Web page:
Right now in the Dallas-Ft. Worth area -- and, of course, we're one of the largest metropolitan areas -- we are the largest metropolitan area in the state, and our hospitals are really preparing to be overrun because of the record spikes that we're starting to see.

BERMAN: What role do you think --

VEASEY: I'm sorry, go ahead.

BERMAN: I'm sorry. What role do you think the protests that we saw or have seen over the past weeks have had in the rise of new cases?

VEASEY: I think that any time people are together in a group, they need to be careful. But from what I could tell from local protests here, most of the protesters had on masks. I didn't see very many protesters without a mask. And most all of the protests were being held outdoors, which is a lot safer than being indoors. And what you saw in Tulsa the other day with people that were actually inside of an arena with probably very little circulation and, you know, passing COVID back and forth.

BERMAN: Let me play what Governor Greg Abbott -- because you've been very critical of what he's done -- let me play some of what he said yesterday.


GOV. GREG ABBOTT (R-TX): COVID-19 is now spreading at an unacceptable rate in Texas, and it must be corralled. If we were to experience another doubling of those numbers over the next month, that would mean that we are in an urgent situation where tougher actions will be required to make sure that we do contain the spread of COVID-19.

(END VIDEO CLIP) BERMAN: So, what actions do you want to see and when?

VEASEY: We're in an urgent situation right now. This virus has not changed since the very beginning, where we saw deaths and hospitalizations. Nothing has changed. You know, we need for the governor to, again, be strong, and say we need for everyone to start wearing masks and taking this more seriously.

You can go into any grocery store here in Ft. Worth or in Dallas, and you will only see about 10 percent to 20 percent of people wearing masks, people not taking social distancing seriously, and it's because of the leadership out of D.C. and in Austin from the governor.

He needs to start taking this more seriously and needs to finally face the fact that corona's not going anywhere, and come up with a real strategy to make people and mandate the wearing of masks. that's the very first thing that the governor can do to sort of make right.

And we have a lot of catching up to do, obviously, because the response so far, since, you know, February-March, has been completely lackadaisical.

BERMAN: Congressman Marc Veasey, we appreciate your time. Good luck at the hearing, which begins in just a few hours. I appreciate it, sir.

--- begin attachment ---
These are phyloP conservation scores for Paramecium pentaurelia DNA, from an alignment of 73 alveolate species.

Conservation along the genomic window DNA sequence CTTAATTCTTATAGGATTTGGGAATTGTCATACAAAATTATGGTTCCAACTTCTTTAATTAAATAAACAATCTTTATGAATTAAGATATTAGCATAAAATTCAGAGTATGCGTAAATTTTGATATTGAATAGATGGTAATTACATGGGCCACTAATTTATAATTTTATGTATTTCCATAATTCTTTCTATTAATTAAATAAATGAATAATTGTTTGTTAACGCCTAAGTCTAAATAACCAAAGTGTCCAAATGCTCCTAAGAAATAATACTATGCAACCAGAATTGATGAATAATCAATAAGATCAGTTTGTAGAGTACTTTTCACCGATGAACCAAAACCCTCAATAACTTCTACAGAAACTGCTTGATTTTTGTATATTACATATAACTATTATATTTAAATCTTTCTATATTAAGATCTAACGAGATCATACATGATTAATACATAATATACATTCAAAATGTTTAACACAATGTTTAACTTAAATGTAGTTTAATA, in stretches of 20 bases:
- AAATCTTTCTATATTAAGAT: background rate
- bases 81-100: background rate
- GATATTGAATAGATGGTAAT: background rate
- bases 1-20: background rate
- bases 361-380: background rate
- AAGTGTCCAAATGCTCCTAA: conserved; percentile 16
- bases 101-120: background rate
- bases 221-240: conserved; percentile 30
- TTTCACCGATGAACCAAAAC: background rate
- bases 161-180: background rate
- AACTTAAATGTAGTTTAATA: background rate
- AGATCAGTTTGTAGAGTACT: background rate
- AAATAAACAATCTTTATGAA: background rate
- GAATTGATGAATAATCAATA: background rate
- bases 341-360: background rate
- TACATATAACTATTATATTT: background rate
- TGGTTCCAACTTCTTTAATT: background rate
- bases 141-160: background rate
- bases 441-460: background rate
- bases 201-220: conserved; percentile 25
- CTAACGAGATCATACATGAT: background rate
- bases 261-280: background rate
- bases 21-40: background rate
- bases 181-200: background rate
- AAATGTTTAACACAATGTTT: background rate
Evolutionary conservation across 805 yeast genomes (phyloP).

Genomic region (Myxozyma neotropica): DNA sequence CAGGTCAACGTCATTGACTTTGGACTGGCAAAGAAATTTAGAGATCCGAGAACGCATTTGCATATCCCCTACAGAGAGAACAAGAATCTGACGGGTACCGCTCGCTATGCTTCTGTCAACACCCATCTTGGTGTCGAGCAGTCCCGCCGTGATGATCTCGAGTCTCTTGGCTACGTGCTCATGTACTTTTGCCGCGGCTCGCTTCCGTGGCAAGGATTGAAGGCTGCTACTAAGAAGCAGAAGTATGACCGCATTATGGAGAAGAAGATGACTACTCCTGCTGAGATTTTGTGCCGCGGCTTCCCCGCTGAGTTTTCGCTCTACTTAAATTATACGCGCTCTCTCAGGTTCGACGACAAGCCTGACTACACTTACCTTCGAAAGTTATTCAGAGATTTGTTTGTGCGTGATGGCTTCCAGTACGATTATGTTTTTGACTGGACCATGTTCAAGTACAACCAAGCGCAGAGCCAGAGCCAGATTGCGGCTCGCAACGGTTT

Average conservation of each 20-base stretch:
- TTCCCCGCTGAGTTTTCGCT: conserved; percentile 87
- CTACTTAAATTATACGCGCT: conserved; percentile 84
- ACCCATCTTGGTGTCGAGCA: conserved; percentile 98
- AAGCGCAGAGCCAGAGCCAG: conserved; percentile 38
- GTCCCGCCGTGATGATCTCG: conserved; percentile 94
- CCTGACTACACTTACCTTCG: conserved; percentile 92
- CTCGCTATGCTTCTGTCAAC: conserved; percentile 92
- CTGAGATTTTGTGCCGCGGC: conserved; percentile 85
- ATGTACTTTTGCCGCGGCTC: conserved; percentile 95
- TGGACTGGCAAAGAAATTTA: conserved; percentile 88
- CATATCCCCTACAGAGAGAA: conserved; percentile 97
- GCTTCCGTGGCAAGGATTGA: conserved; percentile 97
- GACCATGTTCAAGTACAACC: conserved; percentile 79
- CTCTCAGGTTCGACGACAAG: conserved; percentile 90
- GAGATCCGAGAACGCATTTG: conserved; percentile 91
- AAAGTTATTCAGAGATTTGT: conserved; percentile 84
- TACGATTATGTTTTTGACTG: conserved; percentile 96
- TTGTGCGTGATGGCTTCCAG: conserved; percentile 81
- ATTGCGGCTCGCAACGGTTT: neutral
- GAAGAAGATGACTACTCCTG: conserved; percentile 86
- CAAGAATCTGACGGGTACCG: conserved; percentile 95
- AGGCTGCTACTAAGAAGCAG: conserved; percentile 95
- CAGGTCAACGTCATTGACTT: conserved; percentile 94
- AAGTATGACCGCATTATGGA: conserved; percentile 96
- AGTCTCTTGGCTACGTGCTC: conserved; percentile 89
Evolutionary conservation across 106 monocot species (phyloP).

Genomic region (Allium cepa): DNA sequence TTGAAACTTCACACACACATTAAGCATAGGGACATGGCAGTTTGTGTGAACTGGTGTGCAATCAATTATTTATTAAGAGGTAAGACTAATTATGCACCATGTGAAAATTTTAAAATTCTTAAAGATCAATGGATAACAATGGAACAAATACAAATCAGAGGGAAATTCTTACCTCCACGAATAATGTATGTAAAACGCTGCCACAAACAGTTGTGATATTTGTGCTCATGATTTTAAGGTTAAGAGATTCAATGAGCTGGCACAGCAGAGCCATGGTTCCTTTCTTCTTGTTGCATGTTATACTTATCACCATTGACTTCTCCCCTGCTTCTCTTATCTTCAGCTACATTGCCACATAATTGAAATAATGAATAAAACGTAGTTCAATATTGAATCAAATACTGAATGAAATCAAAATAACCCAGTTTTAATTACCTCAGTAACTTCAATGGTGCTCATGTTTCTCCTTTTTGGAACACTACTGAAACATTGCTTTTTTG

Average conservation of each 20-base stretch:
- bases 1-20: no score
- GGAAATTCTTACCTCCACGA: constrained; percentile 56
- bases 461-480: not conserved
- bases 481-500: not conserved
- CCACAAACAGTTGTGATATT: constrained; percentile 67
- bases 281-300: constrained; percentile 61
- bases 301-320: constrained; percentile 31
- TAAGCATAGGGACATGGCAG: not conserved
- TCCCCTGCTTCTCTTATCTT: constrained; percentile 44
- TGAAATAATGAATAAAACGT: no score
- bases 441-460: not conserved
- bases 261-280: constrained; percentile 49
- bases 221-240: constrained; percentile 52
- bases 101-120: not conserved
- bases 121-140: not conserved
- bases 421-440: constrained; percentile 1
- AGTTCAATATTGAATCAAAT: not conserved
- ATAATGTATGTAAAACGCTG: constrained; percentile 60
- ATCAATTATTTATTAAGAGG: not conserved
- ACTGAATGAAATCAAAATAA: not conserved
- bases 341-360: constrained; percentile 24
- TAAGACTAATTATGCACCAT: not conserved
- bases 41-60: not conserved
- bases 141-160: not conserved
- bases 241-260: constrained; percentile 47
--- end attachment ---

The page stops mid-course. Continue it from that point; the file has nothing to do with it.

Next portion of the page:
VEASEY: Thank you.

BERMAN: Alisyn?

CAMEROTA: John, we want to take a moment to remember some of the more than 120,000 Americans who have died from coronavirus. Ward Harlow Jr. was a former elementary school teacher, a chess master, and he loved pitching horse shoes. His daughter describes him as a gentleman who loved his family deeply. He's remembered by family as someone who believed in kindness and love.

John Richardson was a math teacher and special education coordinator for more than 20 years. John was also a talented musician who loved his family dearly. His daughter hopes her father will be remembered for his strong work ethic and for being a good human being.

Ruth Loris' son remembers his mom as hardworking, putting every ounce of effort she had into everything she did. When it became clear that she would not recover, her family arranged a FaceTime to say their goodbyes and remind Ruth how much they loved her. She passed away 15 minutes later.

We'll be right back.



CAMEROTA: Rayshard Brooks will be laid to rest today more than a week after he was gunned down by a police officer outside of a Wendy's restaurant in Atlanta. The funeral will take place at the historic church where the reverend, Martin Luther King Jr., once served as pastor.

Joining us now is Reverend Raphael Warnock. He is the senior pastor at Ebenezer Baptist Church, who will be delivering the eulogy today. He is also a Democratic candidate for U.S. Senate. And we will get into that in a moment.

But, Reverend Warnock, it's great to have you here with us this morning. Can you share with us what you plan to say in this eulogy today?

REV. RAPHAEL WARNOCK, SENIOR PASTOR, EBENEZER BAPTIST CHURCH: Good morning, Alisyn. It's great to be with you. I'm sorry that it's on such a somber occasion.

As I kissed my little daughter this morning, I thought about the children of Rayshard brooks. I've spent a lot of time with them over the last few days. I remember spending just a little time the other day with his eight-year-old daughter.

Think about this young girl, who earlier that day had celebrated her birthday party with her father. And from now on, her birthday will always be associated with his dying day. That's an unspeakable loss that these children have to come to terms with along with the rest of the family.


And so, my primary responsibility later today is to walk with his family as they walk through the valley of the shadow of death. Tomorrow, we will raise the issues.